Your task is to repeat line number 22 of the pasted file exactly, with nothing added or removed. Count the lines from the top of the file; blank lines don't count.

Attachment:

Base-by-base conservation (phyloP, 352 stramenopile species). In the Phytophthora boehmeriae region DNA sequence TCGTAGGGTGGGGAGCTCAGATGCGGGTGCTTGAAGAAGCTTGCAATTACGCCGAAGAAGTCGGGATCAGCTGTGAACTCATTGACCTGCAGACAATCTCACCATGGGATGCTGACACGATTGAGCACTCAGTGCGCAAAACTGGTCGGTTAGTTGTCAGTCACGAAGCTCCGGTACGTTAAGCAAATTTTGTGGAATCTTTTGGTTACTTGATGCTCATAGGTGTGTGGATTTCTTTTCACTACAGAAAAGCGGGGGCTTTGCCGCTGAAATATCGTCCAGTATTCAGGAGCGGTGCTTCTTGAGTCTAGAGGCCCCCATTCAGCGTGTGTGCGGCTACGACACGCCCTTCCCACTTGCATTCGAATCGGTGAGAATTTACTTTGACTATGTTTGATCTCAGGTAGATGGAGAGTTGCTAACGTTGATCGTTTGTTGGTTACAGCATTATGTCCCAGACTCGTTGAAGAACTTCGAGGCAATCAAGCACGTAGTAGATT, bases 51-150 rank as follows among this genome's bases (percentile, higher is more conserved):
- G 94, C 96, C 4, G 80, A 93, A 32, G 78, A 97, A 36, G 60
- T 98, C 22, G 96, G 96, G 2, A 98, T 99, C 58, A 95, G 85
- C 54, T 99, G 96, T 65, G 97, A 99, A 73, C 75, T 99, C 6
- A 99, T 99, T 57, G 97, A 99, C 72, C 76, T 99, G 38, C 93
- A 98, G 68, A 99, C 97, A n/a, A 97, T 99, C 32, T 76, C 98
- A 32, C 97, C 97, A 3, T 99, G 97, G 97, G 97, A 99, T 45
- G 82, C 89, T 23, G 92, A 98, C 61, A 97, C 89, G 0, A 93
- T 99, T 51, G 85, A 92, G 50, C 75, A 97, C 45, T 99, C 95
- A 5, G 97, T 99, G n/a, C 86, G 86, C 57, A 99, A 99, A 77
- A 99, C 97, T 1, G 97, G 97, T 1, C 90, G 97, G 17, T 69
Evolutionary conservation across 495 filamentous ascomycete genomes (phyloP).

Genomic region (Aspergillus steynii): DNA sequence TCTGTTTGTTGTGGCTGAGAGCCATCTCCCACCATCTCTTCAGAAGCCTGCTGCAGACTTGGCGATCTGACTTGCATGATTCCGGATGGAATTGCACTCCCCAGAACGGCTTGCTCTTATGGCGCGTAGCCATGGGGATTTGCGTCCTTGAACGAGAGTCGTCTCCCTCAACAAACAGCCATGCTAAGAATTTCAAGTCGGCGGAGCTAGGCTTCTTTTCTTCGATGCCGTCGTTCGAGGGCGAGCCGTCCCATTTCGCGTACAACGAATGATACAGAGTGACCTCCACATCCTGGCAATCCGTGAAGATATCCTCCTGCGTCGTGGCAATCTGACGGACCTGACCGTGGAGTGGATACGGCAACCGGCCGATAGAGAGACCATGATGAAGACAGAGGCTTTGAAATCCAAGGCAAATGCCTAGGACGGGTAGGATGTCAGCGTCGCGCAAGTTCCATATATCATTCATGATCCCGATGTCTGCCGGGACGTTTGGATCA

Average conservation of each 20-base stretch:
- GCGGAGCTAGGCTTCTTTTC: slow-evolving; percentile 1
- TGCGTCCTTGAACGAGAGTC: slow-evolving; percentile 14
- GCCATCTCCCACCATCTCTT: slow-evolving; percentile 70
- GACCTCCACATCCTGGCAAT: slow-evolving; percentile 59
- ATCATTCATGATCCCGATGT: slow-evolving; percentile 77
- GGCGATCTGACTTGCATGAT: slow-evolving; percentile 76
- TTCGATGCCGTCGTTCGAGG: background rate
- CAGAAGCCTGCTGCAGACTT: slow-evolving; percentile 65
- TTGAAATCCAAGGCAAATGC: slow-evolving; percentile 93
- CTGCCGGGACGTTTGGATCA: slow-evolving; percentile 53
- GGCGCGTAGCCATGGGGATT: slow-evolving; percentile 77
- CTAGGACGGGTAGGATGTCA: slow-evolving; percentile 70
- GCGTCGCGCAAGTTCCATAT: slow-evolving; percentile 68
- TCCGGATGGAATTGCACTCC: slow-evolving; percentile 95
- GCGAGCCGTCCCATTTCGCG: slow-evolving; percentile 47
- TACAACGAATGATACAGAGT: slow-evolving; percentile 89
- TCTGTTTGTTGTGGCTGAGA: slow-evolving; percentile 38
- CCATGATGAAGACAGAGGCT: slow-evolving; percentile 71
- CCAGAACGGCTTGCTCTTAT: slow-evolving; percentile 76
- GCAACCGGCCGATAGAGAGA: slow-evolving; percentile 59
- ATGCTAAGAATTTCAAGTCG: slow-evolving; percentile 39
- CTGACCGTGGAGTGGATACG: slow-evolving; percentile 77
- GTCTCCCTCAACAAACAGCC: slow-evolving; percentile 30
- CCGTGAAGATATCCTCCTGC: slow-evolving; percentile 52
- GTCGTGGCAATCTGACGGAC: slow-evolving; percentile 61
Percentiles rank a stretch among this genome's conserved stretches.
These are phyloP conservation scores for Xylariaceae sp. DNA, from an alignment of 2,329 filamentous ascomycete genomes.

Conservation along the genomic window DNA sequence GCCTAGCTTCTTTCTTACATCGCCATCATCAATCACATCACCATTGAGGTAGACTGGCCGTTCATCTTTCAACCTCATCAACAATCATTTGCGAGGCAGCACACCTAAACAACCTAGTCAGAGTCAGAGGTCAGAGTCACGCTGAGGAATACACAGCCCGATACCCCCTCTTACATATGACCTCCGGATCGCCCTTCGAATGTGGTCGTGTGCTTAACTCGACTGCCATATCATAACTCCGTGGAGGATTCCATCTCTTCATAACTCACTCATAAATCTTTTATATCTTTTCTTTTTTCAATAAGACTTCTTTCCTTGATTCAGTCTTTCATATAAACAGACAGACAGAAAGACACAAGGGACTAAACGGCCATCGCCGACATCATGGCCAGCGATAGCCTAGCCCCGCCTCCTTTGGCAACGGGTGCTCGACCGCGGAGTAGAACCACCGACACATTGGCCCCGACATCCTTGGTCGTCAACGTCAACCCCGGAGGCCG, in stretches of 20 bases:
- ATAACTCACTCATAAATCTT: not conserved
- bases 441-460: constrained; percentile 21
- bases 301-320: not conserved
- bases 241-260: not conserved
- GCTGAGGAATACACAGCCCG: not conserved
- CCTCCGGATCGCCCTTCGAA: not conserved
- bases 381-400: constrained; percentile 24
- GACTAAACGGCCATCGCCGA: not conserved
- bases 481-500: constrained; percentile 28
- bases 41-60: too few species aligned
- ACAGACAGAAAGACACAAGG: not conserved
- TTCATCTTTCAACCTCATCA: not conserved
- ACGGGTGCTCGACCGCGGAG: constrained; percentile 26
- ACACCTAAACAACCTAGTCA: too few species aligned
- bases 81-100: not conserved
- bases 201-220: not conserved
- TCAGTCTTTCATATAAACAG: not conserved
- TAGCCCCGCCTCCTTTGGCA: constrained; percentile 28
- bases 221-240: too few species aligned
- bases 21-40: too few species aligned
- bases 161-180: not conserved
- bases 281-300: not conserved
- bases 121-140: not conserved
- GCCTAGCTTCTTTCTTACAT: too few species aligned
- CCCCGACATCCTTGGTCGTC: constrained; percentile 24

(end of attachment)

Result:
- CAGAAGCCTGCTGCAGACTT: slow-evolving; percentile 65